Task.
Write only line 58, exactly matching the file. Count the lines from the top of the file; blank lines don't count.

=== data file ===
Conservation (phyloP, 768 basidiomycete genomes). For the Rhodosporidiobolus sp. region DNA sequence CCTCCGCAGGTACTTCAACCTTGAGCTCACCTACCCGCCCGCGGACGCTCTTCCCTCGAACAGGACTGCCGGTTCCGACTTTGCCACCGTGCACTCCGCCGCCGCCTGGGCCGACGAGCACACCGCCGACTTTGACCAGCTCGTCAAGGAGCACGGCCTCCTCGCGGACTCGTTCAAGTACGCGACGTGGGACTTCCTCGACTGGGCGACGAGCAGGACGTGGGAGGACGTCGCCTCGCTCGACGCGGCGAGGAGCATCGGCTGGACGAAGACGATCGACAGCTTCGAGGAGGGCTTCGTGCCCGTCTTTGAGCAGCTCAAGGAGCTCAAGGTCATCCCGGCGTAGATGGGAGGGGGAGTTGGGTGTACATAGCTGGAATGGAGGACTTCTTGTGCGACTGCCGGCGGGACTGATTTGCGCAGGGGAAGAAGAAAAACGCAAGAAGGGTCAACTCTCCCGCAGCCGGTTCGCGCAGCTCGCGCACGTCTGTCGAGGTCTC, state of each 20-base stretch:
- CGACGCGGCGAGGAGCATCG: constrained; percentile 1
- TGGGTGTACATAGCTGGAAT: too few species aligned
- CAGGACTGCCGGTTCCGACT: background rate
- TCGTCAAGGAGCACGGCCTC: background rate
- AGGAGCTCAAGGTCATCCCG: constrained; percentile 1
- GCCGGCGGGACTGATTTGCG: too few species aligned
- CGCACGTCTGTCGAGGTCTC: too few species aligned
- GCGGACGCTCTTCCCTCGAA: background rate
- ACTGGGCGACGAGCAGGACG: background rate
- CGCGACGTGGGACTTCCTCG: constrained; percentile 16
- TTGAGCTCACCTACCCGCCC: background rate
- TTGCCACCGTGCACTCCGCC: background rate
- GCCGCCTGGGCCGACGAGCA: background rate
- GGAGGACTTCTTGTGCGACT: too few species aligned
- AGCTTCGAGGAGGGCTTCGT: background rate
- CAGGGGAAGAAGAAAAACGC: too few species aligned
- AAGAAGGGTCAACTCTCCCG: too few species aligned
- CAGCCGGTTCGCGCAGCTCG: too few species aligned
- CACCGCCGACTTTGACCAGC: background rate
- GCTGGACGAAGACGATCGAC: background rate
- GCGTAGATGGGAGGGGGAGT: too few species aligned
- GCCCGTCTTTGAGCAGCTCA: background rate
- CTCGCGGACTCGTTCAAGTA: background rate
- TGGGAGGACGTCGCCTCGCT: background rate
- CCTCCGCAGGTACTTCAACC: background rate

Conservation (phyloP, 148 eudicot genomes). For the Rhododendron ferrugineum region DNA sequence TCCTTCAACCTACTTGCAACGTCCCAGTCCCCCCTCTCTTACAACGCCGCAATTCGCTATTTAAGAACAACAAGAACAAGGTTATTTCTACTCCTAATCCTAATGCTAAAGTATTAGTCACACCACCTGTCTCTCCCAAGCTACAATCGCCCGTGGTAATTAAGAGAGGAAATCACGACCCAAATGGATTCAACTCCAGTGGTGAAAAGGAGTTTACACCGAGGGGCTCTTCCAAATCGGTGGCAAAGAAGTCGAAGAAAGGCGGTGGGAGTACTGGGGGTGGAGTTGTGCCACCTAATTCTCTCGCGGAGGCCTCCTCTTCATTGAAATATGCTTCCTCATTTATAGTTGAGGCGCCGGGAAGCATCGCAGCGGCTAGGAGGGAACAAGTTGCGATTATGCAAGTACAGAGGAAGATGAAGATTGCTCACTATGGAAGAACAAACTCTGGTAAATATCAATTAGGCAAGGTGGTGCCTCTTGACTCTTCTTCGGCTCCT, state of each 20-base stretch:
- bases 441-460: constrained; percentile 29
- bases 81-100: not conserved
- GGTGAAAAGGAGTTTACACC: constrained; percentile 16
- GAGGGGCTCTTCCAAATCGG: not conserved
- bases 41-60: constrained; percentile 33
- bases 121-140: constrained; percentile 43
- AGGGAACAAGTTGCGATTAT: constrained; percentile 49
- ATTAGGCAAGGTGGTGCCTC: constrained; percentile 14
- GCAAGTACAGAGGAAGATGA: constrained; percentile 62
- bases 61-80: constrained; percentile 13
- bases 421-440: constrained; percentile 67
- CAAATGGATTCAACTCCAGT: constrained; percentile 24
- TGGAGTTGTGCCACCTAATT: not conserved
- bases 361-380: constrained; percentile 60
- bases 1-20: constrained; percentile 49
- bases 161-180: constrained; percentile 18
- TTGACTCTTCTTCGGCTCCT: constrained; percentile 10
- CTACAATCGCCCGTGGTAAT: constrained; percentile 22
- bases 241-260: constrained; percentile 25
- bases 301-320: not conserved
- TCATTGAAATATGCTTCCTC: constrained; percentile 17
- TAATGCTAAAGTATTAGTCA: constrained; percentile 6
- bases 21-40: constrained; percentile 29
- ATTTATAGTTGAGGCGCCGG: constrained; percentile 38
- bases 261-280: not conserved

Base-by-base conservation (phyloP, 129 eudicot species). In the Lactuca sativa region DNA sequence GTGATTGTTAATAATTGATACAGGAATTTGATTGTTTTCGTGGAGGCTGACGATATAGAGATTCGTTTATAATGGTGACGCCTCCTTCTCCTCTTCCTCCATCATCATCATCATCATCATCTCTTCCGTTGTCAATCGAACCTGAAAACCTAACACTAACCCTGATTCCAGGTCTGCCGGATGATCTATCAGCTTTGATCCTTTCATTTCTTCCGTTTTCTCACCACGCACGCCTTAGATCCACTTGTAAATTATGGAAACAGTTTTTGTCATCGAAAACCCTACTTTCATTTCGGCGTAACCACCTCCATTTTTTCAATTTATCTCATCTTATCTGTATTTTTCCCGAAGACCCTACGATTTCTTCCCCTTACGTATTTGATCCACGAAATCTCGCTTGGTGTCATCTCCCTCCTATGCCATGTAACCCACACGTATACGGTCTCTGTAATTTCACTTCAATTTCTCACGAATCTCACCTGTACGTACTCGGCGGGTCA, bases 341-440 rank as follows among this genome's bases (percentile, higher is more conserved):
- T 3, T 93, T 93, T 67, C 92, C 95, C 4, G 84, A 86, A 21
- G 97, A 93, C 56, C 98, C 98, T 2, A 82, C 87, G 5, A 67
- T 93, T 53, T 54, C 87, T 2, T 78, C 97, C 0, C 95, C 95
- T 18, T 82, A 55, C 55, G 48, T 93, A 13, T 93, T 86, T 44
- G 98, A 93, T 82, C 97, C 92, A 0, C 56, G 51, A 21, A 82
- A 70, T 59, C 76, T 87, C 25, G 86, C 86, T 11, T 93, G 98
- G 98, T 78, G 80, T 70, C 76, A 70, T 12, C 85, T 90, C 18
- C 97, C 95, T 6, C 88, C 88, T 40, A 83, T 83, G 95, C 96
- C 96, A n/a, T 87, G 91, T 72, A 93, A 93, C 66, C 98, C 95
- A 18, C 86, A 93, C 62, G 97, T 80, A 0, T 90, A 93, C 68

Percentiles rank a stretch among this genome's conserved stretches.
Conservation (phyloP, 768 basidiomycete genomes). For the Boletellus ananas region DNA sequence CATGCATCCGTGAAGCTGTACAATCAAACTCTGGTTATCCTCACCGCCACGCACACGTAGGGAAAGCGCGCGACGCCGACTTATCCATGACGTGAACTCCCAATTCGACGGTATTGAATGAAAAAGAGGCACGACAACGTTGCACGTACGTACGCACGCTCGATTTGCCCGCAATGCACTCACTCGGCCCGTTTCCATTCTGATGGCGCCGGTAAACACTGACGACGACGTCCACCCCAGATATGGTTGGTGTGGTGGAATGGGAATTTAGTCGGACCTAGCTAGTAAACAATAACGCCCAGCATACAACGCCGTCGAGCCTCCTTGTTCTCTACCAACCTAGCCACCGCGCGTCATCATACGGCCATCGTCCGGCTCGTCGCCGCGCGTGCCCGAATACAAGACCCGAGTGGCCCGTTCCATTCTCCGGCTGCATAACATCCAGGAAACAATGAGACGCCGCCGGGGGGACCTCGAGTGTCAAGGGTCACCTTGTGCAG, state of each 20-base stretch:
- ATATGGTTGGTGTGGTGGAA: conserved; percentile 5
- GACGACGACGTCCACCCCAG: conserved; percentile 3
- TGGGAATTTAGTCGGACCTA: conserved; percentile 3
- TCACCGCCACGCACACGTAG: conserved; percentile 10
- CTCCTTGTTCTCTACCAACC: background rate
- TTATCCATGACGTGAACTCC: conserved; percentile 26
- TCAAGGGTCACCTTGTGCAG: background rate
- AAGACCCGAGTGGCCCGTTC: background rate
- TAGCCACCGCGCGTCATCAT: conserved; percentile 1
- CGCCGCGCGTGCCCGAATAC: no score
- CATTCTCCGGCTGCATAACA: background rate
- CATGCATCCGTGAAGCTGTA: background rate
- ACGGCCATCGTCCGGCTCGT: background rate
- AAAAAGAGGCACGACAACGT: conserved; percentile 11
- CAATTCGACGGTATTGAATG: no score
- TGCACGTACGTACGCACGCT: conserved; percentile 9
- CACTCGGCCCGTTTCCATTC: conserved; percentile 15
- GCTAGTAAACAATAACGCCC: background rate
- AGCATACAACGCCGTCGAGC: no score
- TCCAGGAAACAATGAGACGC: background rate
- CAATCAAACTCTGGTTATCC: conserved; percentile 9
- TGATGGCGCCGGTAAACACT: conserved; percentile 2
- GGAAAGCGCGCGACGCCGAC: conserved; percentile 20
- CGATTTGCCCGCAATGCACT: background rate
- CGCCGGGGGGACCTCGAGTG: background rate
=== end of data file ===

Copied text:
- G 98, A 93, T 82, C 97, C 92, A 0, C 56, G 51, A 21, A 82